Sometimes easier is better. This is certainly the case with these old-fashioned cakes, which were wrongly referred to the back of the recipe box. Made from a few basic ingredients, they still manage to be rich and full of flavor. In honor of the National Pie Day, break out the apron and the rolling pin and try it out.
. 1 Buttermilk Chess Pie
The beauty of this cake lies in its simplicity. Known as a "desperate pie" because it uses only a few basic ingredients – the only ingredients many farmer families have had in the 19th and 20th centuries – the chess pie is still decadent, with flour, sugar, eggs and butter in just the right quantities together. The addition of buttermilk together with some cocoa powder makes it even more satisfying. From there you can adapt it in many different ways ̵
. 2 Minced pate
Minced meat dates back to the 13th century, when the Crusaders returned from the Holy Land with the three main spices: cloves, cinnamon and nutmeg. Cooks used them primarily as a preservative for fruit and meat and found that everything they needed to make a delicious pie filling. The youngest generations have abolished the "meat" portion of the minced meat pate, although the cooks swear by their grandmother's grave that it's the best version of the dish. For those who are deterred by moose or venison or beef in their dessert, give the former gourmet editor Ruth Reichl a found recipe. Sugar Cream Pie
If you grew up in Indiana, there's a good chance you'll be familiar with this, the official cake of Hoosier State. The recipe comes from the Amish, who settled in Indiana in the 19th century, and calls for strong cream, milk and, of course, sugar. This desperate cake, like the chess pits, has fallen out of style in recent generations. But dutiful Hoosiers have kept it on vacation for years. Mixing brown with granulated sugar can deepen the taste, while a cinnamon topper can spice things up a bit.
4. Shoofly Pie
Molasses is the main ingredient of this cake, for which we can also thank the Amish (in this case Pennsylvania Dutch). There are two types: Shoofly Pie with dry soil, which has the consistency of gingerbread, and moist soil, which has pudding-like quality and is covered with crumbs. There are a few theories about the name, the most convincing being that the sweet molasses drew flies while the cakes cooled, which made cooks throw them away. Alton Brown has a highly rated recipe for Shoofly Pie, which contains brown sugar crumbs. Try it – and keep the window closed.
. 5 Vinegar pate
Do not be put off by the name of this cake, which combines the silky quality of a custard pate with the spiciness of an apple pate. The use of apple cider vinegar was a way for 19th century cooks to mimic the taste of the actual fruit, making it an early culinary hack. And although you can not find it in most restaurants, it's pretty easy to make it at home. Try this recipe from Epicurious or Martha Stewart and serve it with a scoop of ice cream.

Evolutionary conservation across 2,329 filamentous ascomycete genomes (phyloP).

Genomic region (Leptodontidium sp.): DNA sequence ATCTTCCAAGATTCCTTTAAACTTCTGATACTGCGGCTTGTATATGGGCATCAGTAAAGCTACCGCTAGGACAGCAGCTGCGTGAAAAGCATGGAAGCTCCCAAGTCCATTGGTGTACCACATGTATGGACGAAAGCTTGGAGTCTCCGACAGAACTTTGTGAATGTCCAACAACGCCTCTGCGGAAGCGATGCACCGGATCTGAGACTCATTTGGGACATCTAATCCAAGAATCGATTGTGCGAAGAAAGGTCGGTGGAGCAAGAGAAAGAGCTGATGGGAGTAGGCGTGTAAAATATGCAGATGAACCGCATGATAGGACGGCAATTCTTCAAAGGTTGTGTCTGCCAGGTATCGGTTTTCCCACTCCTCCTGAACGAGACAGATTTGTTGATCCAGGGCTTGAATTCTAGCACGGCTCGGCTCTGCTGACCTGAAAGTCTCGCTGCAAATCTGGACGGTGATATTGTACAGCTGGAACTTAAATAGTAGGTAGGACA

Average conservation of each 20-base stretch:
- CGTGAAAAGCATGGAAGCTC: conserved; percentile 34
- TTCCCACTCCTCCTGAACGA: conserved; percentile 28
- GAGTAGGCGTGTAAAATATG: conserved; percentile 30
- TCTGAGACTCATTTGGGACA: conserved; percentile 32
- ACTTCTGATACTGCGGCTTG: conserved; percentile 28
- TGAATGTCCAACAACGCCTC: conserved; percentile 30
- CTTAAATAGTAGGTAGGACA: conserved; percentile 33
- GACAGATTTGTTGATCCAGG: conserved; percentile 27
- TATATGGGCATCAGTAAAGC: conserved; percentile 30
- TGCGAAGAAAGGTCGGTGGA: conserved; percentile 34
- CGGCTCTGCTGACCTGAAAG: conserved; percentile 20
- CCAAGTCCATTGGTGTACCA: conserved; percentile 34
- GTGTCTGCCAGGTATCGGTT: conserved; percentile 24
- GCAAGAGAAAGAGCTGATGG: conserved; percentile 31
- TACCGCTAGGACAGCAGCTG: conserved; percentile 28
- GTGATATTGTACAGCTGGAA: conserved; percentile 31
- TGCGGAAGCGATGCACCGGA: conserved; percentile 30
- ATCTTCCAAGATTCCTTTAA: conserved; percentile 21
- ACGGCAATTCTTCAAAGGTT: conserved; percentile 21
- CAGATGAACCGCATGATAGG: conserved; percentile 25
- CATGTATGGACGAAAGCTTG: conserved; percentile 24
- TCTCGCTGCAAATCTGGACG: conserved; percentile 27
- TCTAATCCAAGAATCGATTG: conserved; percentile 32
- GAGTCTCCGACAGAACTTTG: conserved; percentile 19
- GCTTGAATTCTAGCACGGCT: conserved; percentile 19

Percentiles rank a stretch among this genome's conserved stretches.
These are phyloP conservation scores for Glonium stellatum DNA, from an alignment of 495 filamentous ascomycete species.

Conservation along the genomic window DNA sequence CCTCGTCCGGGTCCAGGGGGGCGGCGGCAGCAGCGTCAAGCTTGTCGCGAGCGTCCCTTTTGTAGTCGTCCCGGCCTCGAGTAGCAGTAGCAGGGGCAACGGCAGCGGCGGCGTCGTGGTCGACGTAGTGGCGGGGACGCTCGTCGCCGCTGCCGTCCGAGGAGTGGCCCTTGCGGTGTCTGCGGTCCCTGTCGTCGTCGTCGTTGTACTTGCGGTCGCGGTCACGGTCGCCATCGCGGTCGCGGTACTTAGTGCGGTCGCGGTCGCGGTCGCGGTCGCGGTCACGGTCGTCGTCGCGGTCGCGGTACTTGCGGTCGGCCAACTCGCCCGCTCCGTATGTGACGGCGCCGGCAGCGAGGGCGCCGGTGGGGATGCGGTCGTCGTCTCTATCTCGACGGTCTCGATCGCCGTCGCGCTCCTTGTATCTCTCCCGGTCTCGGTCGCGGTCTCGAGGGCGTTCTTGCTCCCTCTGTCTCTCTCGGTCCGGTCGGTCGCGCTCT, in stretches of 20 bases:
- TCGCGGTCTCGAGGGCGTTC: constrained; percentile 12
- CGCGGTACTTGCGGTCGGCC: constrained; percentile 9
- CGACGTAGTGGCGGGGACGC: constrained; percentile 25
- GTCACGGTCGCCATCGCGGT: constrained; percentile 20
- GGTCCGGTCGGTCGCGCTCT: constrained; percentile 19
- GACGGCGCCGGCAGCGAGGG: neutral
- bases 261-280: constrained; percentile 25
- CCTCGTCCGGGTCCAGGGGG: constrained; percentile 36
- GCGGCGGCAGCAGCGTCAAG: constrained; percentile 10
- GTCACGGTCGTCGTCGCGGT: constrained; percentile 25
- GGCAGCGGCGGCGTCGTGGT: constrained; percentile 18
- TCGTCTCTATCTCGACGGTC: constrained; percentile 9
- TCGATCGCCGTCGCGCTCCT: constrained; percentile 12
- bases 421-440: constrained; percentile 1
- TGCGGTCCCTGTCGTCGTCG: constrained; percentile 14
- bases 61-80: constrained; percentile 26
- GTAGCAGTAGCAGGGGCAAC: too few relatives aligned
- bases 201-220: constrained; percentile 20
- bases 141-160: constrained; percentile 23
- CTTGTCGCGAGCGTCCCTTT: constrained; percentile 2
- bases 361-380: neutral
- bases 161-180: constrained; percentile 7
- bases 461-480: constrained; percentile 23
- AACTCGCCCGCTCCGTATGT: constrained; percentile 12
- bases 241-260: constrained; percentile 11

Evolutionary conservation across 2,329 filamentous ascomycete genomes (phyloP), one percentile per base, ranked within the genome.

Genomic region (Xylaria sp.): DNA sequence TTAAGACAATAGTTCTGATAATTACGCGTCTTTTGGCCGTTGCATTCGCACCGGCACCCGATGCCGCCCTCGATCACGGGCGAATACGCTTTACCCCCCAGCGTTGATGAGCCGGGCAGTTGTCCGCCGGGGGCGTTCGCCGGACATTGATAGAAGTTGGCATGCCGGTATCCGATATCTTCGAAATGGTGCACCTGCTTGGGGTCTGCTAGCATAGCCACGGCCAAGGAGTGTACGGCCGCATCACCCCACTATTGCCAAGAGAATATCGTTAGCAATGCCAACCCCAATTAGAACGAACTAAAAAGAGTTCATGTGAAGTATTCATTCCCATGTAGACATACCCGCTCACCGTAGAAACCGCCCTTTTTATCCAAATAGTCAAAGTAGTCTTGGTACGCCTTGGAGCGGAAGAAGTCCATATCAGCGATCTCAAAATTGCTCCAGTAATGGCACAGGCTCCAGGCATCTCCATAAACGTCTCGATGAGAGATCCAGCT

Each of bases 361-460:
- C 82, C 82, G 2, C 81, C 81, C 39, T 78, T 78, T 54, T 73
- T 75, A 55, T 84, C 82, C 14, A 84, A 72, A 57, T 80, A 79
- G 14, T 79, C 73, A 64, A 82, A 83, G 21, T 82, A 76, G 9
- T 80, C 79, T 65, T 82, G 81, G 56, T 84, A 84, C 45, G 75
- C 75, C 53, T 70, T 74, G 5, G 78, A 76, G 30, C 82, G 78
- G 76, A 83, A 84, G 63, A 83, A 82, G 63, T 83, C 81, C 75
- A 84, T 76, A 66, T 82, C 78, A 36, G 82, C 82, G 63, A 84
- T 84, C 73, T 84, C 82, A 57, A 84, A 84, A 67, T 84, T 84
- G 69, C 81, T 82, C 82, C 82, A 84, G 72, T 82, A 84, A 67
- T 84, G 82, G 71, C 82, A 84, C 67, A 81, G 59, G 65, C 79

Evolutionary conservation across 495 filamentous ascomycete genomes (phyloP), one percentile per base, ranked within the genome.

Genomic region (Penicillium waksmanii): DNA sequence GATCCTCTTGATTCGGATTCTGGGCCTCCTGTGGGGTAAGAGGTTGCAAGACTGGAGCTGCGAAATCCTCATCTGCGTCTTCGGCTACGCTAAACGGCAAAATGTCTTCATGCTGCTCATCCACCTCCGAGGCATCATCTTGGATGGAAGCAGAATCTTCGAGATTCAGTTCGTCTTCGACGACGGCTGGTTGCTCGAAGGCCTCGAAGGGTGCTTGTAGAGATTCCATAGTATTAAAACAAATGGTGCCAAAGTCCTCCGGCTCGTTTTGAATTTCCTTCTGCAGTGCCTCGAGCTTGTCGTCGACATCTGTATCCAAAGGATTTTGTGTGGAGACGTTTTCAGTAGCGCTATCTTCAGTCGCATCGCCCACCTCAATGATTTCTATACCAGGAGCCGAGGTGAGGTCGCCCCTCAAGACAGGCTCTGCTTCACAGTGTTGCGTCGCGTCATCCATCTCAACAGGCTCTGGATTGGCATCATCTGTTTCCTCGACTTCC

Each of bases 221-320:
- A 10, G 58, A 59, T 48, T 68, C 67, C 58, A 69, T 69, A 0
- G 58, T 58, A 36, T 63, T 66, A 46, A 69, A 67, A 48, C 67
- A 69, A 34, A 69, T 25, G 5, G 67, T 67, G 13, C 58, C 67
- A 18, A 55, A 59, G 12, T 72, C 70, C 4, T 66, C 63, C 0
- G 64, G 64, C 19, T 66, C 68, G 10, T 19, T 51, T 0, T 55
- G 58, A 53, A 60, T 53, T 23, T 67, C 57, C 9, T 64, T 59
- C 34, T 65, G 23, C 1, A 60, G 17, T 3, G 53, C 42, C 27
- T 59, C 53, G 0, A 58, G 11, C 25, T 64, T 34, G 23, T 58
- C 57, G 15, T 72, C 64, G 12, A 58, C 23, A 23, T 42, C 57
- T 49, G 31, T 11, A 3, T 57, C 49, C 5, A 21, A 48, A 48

. 6 Marlborough Pie
This specialty from New England was a staple in the region, where the abundant supply of apples met the pudding cake recipes brought from England. The name probably refers to the English city of Marlborough. Recently, the cake has fallen out of favor in kitchens and restaurants, which is a pity, as it combines two delicious cakes – apples and vanilla pudding – as well as lemons and sherry wine. According to the historian John T. Edge, author of Apple Pie: An American History bears the taste "the taste of lemons, the silky musk of sherry, the base register of apples" (19459006) Yankee The Magazine has a recipe that adds some cinnamon and nutmeg to the mix.
. 7 Flapper Pie
If the phrase "Canadian Prairie Pie" does not interest you, it may be the Graham Cracker Crust, the custard filling, or the meringue topping. Flapper Pie, pioneered by chefs north of the border, is another decadent dessert made from the most basic ingredients – eggs, sugar, cornstarch and butter. The crust can be a bit tricky, but you can always choose a ready-made version from the store. The Canadian grandma Irene Hrechuk does not mislead you.
. 8 Huckleberry Pie
The hardest part of making this pie is finding the title berries, which grow mainly in the northwest and can only be found in the wild. Online sellers offer them frozen by the pound, which can be expensive. But with a uniquely tart flavor, they are definitely worth the investment. Pastry Chef and author Greg Patent believes they bake one of the best berries. Try his recipe for blueberry pie, which he claims to have taken 20 years to perfect.